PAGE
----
… parents tend to under-estimate their child’s physical abilities when it comes to hazards. They think that Johnny is a genius, but that he can’t open the pool gate. They think that Susie will grow up to be a Rhodes Scholar, but that she can’t find a way to reach the top of the refrigerator where grandpa keeps his “bang-bang”. They think that Bobby can’t work the zipper on grandma’s purse to get to her heart medication “candy”, and they think that Janie isn’t strong enough to pull the trigger on mommy’s purse gun. The ER, and the Pediatric Intensive Care Unit, and the county coroner all will tell you how tragically wrong those assumptions are.

Go read the whole thing, and think about it.

“But I carry a …”

Had an interaction with some people online who felt this type of thing could never happen to them or to their families, because they used guns that

  • had an external safety.
  • had no round in the chamber, just in the magazine.
  • had a long, heavy trigger pull.

Any of these ideas might sound comforting, but really? Think it through: the first and most important rule of gun safety is that we always treat every gun with the same cautious respect we’d give it if we knew for sure the gun was loaded and would fire if we press the trigger. Having the mindset that we’re willing to treat a gun with less concern simply because it’s “on safe” — or because it’s not really loaded, or because it has a stiff trigger — is a step backward in the safety department.

Complacency is the big danger here. We should be just as worried about our kids having access to ‘unloaded’ or ‘nothing in the chamber’ guns as we are about them accessing loaded ones. If we’re not, the danger isn’t the status of the gun. The danger is our own lack of concern about kids getting to it. Complacency kills.

If you can’t trust yourself to keep the gun where your kids can’t get it, you should not expect the gun to somehow keep itself from being fired. It won’t. It is that simple. Parents who are comforted by half-measures like these tend to be less dedicated to keeping the gun away from their children. That’s a bad thing.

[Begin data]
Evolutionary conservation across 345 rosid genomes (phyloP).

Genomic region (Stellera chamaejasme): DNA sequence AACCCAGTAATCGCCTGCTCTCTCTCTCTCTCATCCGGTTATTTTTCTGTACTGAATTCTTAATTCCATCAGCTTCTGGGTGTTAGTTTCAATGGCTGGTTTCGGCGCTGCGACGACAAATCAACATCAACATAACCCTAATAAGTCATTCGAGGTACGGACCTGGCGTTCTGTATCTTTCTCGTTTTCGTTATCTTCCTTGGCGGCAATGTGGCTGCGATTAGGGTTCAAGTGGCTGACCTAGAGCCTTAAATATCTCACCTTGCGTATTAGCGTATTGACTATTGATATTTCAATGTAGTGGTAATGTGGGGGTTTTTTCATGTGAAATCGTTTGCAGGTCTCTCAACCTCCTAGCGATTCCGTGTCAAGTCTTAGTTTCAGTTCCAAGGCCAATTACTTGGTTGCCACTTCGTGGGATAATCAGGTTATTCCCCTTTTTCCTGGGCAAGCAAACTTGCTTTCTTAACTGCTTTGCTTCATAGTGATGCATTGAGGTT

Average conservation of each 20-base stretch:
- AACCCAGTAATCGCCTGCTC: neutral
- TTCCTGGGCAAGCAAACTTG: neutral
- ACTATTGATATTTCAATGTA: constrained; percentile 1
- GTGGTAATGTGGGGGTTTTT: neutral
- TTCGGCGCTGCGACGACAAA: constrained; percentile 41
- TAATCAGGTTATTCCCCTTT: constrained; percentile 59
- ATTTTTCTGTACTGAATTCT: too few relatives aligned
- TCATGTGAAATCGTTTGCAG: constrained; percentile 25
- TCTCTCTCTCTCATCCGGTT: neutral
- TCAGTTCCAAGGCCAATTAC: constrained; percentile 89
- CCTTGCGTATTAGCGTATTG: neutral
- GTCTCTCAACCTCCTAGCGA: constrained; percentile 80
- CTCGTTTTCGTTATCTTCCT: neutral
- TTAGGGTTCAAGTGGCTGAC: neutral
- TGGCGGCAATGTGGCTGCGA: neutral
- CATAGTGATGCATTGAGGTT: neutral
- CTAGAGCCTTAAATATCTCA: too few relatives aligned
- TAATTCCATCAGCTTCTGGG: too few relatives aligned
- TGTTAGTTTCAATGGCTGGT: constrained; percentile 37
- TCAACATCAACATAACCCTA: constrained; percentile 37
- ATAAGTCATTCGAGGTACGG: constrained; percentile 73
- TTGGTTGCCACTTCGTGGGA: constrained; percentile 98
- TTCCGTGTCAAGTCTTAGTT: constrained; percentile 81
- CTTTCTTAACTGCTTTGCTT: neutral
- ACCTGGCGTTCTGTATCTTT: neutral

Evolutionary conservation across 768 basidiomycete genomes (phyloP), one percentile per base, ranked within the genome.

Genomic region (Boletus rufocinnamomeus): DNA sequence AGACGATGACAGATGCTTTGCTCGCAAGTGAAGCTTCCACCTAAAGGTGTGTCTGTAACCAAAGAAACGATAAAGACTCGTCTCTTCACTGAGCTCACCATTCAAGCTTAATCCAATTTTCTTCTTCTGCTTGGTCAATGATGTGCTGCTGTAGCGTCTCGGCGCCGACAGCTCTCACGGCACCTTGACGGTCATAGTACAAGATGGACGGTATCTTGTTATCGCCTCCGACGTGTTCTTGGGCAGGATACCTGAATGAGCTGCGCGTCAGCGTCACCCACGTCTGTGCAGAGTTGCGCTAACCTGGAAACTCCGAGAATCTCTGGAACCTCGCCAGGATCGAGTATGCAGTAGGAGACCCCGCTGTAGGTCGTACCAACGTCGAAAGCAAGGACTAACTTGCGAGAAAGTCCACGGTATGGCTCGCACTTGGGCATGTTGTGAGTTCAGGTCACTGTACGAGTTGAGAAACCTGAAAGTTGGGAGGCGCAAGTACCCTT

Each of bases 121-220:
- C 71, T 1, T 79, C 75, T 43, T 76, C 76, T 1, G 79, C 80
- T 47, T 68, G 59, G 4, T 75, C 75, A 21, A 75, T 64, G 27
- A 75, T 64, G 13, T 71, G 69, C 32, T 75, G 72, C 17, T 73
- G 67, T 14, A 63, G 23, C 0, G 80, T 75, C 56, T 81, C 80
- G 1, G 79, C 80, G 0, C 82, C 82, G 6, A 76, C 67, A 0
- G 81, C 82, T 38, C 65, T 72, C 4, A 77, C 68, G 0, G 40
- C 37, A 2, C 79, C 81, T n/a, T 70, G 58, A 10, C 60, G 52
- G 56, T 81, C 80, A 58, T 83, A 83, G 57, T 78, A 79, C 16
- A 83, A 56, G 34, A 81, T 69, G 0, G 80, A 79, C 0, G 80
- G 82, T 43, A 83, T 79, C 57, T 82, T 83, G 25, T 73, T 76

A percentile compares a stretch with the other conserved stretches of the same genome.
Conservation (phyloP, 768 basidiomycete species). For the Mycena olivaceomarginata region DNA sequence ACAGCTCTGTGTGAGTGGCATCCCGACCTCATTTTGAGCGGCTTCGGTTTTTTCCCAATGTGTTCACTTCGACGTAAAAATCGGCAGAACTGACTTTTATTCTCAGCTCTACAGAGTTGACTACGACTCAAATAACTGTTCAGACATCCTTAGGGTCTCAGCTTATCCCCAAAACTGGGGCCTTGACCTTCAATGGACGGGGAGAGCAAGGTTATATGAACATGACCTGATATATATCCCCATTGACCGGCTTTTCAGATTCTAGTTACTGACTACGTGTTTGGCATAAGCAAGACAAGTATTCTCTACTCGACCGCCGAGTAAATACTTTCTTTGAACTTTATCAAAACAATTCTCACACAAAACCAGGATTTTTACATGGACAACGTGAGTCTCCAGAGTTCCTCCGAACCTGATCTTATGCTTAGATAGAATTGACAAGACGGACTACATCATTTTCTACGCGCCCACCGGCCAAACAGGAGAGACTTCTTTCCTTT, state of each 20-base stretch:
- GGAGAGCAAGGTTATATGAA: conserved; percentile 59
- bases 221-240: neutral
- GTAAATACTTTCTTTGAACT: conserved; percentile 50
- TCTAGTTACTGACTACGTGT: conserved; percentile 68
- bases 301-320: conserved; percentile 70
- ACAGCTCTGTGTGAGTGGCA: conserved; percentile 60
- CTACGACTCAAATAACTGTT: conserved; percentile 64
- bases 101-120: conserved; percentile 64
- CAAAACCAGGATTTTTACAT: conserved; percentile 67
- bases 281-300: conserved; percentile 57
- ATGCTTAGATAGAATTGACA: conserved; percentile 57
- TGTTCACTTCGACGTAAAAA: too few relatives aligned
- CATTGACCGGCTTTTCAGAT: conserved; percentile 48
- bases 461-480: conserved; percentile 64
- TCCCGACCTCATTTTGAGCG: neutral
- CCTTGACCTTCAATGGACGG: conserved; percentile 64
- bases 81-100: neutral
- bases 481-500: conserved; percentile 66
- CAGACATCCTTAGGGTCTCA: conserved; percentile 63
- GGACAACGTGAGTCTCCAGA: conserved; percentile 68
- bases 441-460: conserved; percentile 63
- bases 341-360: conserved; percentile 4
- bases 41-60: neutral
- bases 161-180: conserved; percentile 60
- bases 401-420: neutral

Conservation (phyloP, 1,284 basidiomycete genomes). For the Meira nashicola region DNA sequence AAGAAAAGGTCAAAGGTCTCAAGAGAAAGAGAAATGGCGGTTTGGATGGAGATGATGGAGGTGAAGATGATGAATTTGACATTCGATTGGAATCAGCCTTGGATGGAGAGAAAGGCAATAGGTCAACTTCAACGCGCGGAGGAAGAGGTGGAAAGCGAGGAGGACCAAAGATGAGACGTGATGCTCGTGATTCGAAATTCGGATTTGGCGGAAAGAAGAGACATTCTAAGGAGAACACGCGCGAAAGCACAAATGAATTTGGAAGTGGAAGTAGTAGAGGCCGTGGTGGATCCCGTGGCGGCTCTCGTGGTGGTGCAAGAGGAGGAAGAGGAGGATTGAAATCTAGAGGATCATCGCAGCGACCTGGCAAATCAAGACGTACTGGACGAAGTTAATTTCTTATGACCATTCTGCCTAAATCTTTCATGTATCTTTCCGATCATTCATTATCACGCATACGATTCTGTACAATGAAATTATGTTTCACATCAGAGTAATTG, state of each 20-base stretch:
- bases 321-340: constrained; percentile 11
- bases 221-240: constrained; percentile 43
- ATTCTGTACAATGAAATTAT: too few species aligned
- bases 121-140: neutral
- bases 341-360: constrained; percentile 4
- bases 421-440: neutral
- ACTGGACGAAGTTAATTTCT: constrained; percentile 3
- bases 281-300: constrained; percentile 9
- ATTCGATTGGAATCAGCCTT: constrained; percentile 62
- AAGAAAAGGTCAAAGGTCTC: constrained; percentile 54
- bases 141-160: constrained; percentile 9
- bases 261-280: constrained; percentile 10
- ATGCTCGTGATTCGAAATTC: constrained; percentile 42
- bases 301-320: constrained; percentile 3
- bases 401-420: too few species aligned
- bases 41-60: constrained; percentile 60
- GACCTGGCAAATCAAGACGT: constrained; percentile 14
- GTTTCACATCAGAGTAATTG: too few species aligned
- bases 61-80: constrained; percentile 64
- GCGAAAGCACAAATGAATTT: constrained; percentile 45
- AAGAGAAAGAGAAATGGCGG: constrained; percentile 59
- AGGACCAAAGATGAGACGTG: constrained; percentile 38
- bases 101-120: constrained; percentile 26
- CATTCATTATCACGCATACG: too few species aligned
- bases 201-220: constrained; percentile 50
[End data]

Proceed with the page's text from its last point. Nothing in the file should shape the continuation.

“But the kids can’t …”

How much trouble could these guys get into?

How much trouble could these guys get into?

Kids can almost always do more, sooner, than their parents give them credit for. Some time back, my friend Melody Lauer set out to (safely) prove this with her own children. She found that even her toddlers could easily — I’m talking a matter of seconds here! — get the safety off and press a trigger, without any instructions or intervention from her. She wrote up her results, which she graciously shared with me, and I’m told the article will be published “soon”. For now, please take this as gospel: believing that your kids can’t actually pull the trigger, or take the safety off, or run the slide, is a false comfort. Chances are, they can.

So look around your house. Is there anything you can do to improve your own safety behavior? Anything you can change for the better in the everyday habits you use to keep your children safe?

Is every gun in your home either on your body, or locked up securely enough to keep adults out?

Don’t trust “child-proof” anything. Don’t believe that your kids don’t have the dexterity or strength to manipulate your firearm if they get to it. Don’t leave guns or gun gear lying around for the kids to poke through. Don’t believe that it’s good enough to simply educate your kids.

Stay safe. Keep your kids safe. Think about what you can do to help them stay safer.

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“Made by a woman for women!”

Saw yet another bad concealed carry product the other day. This one was a belly band type. Let me list the ways this product failed:

  • It failed to protect the trigger from outside movement.
  • The ad suggested people should wear the gun directly over the spine, a dangerous location for anything hard.
  • The band had magazine pouches that were open at the bottom (the better to leave a load in your underwear, I guess).
  • It had a two-handed tangle of a retention strap that would be utterly impossible to access if you were wearing pants, because the pants waistband would hold down the part of the strap you’d need to grab and pull to get to the gun.